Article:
Uber has a Special Investigations Unit to handle the worst incidents that are reported to Uber. However, the unit is known for putting the company ahead of passenger safety, according to current and former investigators. For example, routing allegations to the police or recommending legal counsel to victims is also not allowed at the SIU. Asking drivers directly about claims against them is also discouraged. Lilli Flores, a former investigator for Uber, stated “Investigators are there first to protect Uber; and then next to protect the customer.” Flores also stated that roughly one third of the SIU cases were related to sexual misconduct.
Uber and Lyft, self-described “technology platform” between riders and drivers, may try to limit their possible liability by considering their drivers as independent contractors, not employees. This means that the rideshare companies cannot be held liable for their drivers’ individual actions. However, the rideshare companies can be held liable if the companies themselves showed negligence which led to the victim’s suffering. If there is a failure to conduct a proper background check, or the results of the background check are ignored, then the company can be found liable. For example, if Uber or Lyft negligently hired a driver who has past complaint of sexual harassment, the company can be found responsible for the victim’s harm. It is ultimately up to the company to screen and check all their drivers, not just when they are first hired, but also throughout their business relationship, even if the drivers are not considered “employees.” Further, new law in California may result in Uber and Lyft drivers being considered employees.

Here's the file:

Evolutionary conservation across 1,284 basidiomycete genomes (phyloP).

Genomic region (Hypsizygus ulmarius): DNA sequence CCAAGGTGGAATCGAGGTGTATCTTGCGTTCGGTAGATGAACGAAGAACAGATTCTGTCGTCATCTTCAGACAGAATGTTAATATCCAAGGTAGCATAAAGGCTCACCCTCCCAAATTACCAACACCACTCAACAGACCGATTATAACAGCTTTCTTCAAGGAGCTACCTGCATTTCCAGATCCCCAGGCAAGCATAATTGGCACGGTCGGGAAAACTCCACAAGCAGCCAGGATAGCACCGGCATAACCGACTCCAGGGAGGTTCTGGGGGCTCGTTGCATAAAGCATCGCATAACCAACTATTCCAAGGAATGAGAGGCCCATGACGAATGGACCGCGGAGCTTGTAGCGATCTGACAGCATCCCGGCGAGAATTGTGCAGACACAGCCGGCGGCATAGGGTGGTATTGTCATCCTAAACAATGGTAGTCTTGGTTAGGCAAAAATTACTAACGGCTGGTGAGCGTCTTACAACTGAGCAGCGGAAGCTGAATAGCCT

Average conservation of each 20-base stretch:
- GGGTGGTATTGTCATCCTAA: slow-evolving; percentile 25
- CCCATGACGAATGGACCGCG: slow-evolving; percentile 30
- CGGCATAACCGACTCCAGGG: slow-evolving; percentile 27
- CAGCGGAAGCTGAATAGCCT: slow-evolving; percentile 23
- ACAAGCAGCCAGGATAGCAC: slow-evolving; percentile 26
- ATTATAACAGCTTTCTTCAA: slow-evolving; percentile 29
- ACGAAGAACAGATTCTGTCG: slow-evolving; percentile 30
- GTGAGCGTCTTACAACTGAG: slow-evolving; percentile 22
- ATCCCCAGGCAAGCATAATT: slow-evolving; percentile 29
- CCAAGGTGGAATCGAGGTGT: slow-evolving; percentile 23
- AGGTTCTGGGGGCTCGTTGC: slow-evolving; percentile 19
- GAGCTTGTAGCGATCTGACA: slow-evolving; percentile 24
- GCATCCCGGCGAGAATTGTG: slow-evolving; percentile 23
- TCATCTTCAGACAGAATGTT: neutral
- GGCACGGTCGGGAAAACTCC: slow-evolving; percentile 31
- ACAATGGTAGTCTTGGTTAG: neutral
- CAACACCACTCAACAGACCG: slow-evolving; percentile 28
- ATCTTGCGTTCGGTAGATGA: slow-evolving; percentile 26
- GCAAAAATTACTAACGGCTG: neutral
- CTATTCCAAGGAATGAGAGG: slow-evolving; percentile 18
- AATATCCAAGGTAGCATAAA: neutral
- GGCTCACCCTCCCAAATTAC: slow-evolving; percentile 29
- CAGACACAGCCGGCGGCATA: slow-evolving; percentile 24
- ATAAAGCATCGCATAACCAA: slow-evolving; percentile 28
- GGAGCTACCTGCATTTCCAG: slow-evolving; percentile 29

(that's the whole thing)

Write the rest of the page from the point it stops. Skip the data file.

Uber has a three-strike rule but doesn’t always adhere to it, allowing executive override. In one case in New York, a three-strike driver was allowed to keep working until his fourth incident, when he was accused of raping his passenger. In another case in Tennessee, a driver was accused of sexual battery, briefly suspended, and then one month later was accused again. The driver was charged with sexual battery and indecent exposure. In San Diego, a woman passed out and woke up to her Uber driver raping her. After his arrest it was discovered that he had recordings of himself raping and abusing many other women. He was sentenced to 80 years in prison with more than 30 counts against him, including the sexual assault of at least nine women. These instances are just a handful of the many allegations made against Uber and Lyft drivers, yet drivers across the country have attested that up until recently, sexual harassment training was not mandatory.